Watching this game was, in the end, one of the biggest wastes of time. At its outset, the Vancouver Canucks were getting turned away at every opportunity by Devan Dubnyk, and it looked like it may become one of “those” games, but, lo, late in the second period, Henrik Sedin scored a powerplay (!) goal after having out-shot and out-chanced Edmonton all game. In the third period, the Canucks’ got insurance goals from Samuel Pahlsson and David Booth, and, really, to win the Presidents’ Trophy, a game against the Edmonton Oilers shouldn’t have been in doubt.
For full analysis, a scoring chance breakdown, and the Statistical Three Stars and Goats, click past the jump…
-The numbers in this game weren’t even close. The Canucks out-chanced Edmonton 26-10, 17-9 at even strength, although, just 10-7 with the score tied at even strength. Once Henrik Sedin put the first puck past Dubnyk, Edmonton fell completely apart, registering their first chance of the third period with 4:33 remaining off a turnover.
-David Booth isn’t the Statistical First Star tonight, and that’s a crying shame, because the man had as dominant a stat-line as ever. He had 11 shots on net and six of those were recorded as scoring chances. One of those was a goal. He was an absolute wild man out there, and it was good to see him rewarded. We *said* he was a 25-goal scorer when he came over in the trade, and he had 16 goals in 55 games this year in a Canuck jersey, which puts him on a 23 goals per 82 pace.
-Okay, maybe we overshot his value by a pair of goals, but he was awarded the “most exciting player” prior to this game.
-Quick: who did you see as being on the Canucks second line for Game 82 at the start of this season? If your guess was David Booth-Ryan Kesler-Maxim Lapierre, congratulations, I don’t believe you.
-Ryan Kesler surpassed Booth for the First Statistical Star by virtue of three chances created to Booth’s one, which was apparently more important than Booth’s awesome shooting night according to these spreadsheets of mine.
-Roberto Luongo had a shutout, but it was Marc-André Fleuryesque. He made use of a lot of posts, the fact that he only had to see 17 shots, and got above league-average goal support in front of him.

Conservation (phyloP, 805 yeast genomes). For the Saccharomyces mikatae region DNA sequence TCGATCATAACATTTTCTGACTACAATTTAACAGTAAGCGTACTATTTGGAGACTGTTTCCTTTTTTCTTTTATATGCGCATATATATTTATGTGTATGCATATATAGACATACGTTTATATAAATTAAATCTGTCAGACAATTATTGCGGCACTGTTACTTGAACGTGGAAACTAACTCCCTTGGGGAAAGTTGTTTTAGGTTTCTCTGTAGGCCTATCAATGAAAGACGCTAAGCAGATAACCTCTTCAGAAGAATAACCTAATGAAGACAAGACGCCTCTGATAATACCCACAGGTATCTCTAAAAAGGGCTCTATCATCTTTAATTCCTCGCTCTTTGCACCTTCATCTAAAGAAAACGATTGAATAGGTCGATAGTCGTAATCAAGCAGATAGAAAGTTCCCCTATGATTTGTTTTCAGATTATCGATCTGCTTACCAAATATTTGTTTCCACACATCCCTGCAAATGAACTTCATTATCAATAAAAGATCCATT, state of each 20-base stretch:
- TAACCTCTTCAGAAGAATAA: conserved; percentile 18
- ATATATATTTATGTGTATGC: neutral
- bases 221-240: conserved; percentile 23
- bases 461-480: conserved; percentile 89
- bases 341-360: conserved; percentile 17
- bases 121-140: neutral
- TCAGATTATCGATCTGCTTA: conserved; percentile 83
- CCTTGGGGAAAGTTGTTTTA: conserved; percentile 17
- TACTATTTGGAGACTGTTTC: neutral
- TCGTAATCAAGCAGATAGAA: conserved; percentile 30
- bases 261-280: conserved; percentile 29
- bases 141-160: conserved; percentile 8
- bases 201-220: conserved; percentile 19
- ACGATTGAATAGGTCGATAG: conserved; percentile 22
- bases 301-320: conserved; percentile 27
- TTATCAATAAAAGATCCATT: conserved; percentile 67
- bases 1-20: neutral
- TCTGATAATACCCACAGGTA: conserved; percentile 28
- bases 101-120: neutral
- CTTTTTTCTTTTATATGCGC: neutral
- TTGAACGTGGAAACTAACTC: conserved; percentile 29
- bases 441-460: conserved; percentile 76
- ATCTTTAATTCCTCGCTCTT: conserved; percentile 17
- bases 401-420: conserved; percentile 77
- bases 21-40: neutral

-Luongo stopped five scoring chances on net tonight. Granted, he didn’t let any in, but it’s not like he was called upon to be Mike Smith tonight.
-As I’m writing this, I see that the Vancouver Canucks will face Jonathan Quick in the first round. Well, snap. Playing a goaltender who is putting up wild save percentage numbers in the postseason. What could go wrong?
-Remember when the Edmonton Oilers traded Tom Gilbert for Nick Schultz because they thought that Jeff Petry was going to fill in that #1 defenceman spot? Jeff Petry was awful tonight, getting burned badly for a few scoring chances and on the David Booth goal.
-Ales Hemsky is fun to watch. He had that one play in the second period where he moved in, stopped in front of Luongo and, with a few head fakes, had every Canuck going his way and none covering Sam Gagner who was coming on the backdoor. Gagner couldn’t finish, because Alex Edler happened to be in the way.
-At this point, the Statistical Three Stars and Goats sheet does not include stupid penalties, but this may have to be modified. We shall call this the ‘Darcy Hordichuk Index’. Edmonton spent 11:06 on the penalty-kill tonight, the Canucks 2:10.
-Vancouver held Edmonton not only to without a scoring chance, but also to without a shot, on their modest powerplay attempts, while the Canucks were all over the goal-mouth when Edmonton was a man down.
-In fairness to the Oilers’ specialty teams schemes, they have a really bad hockey team.
-Chris Tanev hits the post. It broke my heart. He also played with Dan Hamhuis against the Oilers’ top line with Ryan Nugent-Hopkins and Jordan Eberle and held them off the scoreboard.
-One of the reasons we look at scoring chances and not +/- to evaluate players is that stop by Dubnyk off of Chris Higgins in the third period. It was a total desparation fluke, the Canucks played well enough to get a goal, the Oilers played poorly enough to allow a goal, but there was no goal. It doesn’t seem fair if you’re only counting goals.
-The Canucks were 8-1 in the absence of Daniel Sedin going into the playoffs. Geez, guys.
Statistical Three Stars
- Ryan Kesler
- David Booth
- Maxim Lapierre
Statistical Three Goats
- Jeff Petry
- Andy Sutton
- Ryan Smyth
A chance is counted any time a team directs a shot cleanly on-net from within home-plate. Shots on goal and misses are counted, but blocked shots are not (unless the player who blocks the shot is “acting like a goaltender”). Generally speaking, we are more generous with the boundaries of home-plate if there is dangerous puck movement immediately preceding the scoring chance, or if the scoring chance is screened. If you want to get a visual handle on home-plate, check this image. A thank you to Vic Ferrari is in order, as his Timeonice.com scripts enable this entire operation. Yes, there is an app for this.
Scoring Chances for NHL Game Number 21229
|VAN||2||4:13||VAN G 1-0 H. Sedin||1||3||14||17||23||33||20||25||28||40||58||5v4|
|VAN||3||16:45||VAN G 2-0 Pahlsson||1||2||8||20||26||36||6||14||15||40||56||93||5v5|
|VAN||3||9:24||VAN G 3-0 Booth||1||3||6||7||20||25||25||28||40||54||58||5v4|
|Period||Totals||EV||PP||5v3 PP||SH||5v3 SH|